“I feel sorry for the young generation”

I call my grandmother regularly. She is the last of her generation that I have left. It’s always exciting exchanging ideas with me and I really enjoy it. What she says often has a lasting effect and at the same time is truly inspiring. I think this is mainly due to her advanced age. She seems very calm and collected to me. She survived one husband and has devotedly cared for her for the past few years, as she previously bore him three children and raised them.

He spent his childhood in postwar Germany and parts of France. She got married early and moved from the big city to the small town. So she’s been through a lot. When we talk on the phone, we talk about everything that’s going on, how we’re doing, and what we think about it. With her, I can be honest and say what’s on my mind, even though I know I’m often alone, at least in our family. She accepts him and doesn’t judge him, on the contrary. Sometimes secretly she thinks the same way and laughs. I like that. She no longer has time for the superficial and she takes many things with humor; sometimes she is very sarcastic, but I find that particularly funny.

new normal

When we spoke on the phone last Sunday, we talked about the floods in North Rhine-Westphalia and Rhineland-Palatinate. He wanted to know if everyone is okay and who he’s talked to so far. Our family lives in some of the affected regions, among other places. She seemed very calm and had already accepted for herself that this is normal from now on and that we will experience more such storm catastrophes. Climate change is to blame, or rather: we humans are the ones who cause it.

I told him that for the last few days I had been thinking about how brave it really is to bring a child into the world. At least that’s how it feels to me. Maybe also because I’ve been feeling a little threatened for quite some time. Don’t get me wrong, nothing has been the same since the pandemic began. We have been living a new normality for 1.5 years, which is determined by the waves and the incidence figures. The headlines are dominated by Corona every day. It is exhausting and exhausting. Freedom to travel yes, freedom to travel no. Lock/off/transition lock… blah blah blah.

It’s so annoying and people can say that. Especially when you are self-employed, there is even less planning security and existential pressure. And many, many others feel the same or much worse. I am aware of that.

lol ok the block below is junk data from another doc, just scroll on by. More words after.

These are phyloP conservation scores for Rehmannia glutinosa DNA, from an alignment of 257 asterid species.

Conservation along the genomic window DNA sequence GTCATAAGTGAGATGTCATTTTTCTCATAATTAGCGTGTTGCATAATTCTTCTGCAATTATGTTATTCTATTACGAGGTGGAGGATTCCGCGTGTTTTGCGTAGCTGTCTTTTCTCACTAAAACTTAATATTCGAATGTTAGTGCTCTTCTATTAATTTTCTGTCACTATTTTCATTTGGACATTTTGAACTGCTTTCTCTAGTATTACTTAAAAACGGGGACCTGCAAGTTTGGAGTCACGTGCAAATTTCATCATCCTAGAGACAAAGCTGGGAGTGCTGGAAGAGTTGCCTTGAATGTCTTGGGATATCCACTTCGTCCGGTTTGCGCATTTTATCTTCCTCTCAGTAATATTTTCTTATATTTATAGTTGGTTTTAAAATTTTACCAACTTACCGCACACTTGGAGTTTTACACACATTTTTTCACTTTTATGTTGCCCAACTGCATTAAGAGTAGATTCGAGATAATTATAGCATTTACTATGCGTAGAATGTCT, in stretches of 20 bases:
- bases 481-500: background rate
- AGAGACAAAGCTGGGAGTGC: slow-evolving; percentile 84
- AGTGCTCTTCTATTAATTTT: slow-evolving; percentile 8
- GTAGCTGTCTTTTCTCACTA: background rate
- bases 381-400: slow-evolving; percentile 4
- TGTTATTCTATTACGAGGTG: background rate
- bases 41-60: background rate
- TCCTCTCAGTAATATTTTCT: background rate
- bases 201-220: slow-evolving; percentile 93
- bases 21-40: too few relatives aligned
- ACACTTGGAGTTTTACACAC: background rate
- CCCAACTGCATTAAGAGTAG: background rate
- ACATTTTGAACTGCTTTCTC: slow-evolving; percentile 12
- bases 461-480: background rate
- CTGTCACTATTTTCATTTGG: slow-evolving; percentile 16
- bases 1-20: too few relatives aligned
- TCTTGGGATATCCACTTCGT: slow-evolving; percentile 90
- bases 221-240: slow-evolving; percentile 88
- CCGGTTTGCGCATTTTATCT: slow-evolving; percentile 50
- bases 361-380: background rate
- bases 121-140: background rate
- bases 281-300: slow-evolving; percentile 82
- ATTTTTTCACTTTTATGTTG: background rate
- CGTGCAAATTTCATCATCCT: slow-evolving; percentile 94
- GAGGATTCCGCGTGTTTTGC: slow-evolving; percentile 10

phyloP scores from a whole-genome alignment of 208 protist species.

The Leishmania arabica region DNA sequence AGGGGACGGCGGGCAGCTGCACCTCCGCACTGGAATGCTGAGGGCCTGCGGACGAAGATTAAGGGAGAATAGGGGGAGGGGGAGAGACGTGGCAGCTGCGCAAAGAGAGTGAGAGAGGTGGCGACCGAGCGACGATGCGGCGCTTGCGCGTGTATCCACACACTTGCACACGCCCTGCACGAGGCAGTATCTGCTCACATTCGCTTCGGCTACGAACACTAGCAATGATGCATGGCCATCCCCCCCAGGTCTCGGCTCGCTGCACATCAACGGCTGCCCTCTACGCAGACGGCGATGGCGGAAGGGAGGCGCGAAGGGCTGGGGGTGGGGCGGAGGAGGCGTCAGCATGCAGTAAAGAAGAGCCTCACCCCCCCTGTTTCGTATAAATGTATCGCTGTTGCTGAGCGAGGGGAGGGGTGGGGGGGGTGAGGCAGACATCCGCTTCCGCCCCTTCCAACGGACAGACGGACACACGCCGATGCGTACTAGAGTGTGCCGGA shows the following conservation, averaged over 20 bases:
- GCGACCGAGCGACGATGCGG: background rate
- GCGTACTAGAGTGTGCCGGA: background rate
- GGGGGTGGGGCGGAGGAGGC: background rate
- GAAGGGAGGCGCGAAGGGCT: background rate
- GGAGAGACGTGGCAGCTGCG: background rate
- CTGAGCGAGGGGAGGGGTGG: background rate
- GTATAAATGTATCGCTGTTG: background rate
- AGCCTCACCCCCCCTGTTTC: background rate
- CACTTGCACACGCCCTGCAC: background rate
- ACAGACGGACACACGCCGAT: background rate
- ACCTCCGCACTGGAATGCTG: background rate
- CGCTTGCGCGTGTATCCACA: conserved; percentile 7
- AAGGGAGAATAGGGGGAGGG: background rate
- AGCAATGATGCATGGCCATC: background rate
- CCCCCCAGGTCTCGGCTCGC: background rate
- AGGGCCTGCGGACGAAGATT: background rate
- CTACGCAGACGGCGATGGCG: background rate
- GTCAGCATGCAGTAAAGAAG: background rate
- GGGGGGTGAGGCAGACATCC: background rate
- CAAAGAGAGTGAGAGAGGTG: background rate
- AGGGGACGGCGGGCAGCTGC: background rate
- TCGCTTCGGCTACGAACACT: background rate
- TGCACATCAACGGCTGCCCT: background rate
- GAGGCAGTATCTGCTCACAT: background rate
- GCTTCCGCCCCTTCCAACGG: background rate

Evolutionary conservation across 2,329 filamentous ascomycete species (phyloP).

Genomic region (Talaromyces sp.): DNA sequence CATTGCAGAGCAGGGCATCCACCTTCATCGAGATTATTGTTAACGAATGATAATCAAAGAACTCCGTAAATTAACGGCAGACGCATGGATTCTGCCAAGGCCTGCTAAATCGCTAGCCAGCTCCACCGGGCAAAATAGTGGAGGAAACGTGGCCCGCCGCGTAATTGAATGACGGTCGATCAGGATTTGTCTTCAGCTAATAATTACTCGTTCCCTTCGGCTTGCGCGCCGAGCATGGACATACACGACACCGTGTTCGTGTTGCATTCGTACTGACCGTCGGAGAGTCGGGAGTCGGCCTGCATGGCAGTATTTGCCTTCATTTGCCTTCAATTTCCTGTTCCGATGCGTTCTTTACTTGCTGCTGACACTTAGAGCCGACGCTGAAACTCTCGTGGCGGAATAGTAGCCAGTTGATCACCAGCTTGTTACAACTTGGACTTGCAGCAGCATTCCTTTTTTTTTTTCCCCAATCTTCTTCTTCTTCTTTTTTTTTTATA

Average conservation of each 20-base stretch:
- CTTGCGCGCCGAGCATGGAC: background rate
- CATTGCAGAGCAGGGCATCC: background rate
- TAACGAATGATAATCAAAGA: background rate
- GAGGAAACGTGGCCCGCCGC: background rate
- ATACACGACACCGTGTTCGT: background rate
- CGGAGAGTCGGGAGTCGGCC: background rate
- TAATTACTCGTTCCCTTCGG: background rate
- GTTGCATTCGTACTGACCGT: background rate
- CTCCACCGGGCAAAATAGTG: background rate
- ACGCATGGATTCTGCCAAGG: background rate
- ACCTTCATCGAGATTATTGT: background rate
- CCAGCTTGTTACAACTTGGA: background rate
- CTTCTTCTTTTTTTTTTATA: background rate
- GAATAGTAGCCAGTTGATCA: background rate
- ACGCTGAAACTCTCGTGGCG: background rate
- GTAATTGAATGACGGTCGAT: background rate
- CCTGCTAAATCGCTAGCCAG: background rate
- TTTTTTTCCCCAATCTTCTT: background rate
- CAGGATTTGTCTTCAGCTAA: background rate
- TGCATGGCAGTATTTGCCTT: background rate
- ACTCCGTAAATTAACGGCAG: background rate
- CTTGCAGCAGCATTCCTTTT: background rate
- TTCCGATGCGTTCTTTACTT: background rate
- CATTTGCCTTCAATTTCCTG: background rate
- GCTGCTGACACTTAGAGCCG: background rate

He was born in 1936. I was speechless. and now to think

What I really want to say: My grandmother got the idea and her conclusion was that she felt sorry for “my generation.” Because the pandemic, thanks to confinement, isolation and loneliness, has brought out the worst in many people. Society is -at least that’s how it feels on social networks- divided and people only attack, criticize, mock, insult and discuss everything to the death. I felt everyone against everyone. That’s really a shame, when we should be getting closer, especially in times of crisis.

Humans would have been able to observe this wonderfully again. The flood and its devastating consequences unleashed a wave of solidarity. My grandmother particularly emphasized that, the team spirit. Being alone all the time in fall/winter and spring was really torture for her, she missed her friends and us, her family. Many older people were like this and unfortunately it still is. Thanks to the vaccine, a certain normality has returned, while the news is already talking about the next wave in the fall.

Delta is coming!

And then the elections in September. The weather also has some surprises in store, as seen in Bavaria and Saxony over the weekend (July 18/19). Oh yeah, and neighboring countries like the Netherlands, Luxembourg, Belgium, and Switzerland are also affected. Not to mention the wildfires in the US and the tornadoes in the Czech Republic.

I used the acquaintances argument. “We are too many anyway, I won’t have children” smiled. When they ask me now if I’m not starting to think about having children, I usually answer: “How? I don’t even know when I’ll be able to travel again or see various people without pangs of conscience, let alone continue with my ‘normal old everyday life’.

She could understand that very well. She also said that she has lived her own life and is old, but she also realizes that nothing is certain right now. Kind of funny to hear from a woman who was born before World War II and spent her youth in a devastated country during reconstruction.

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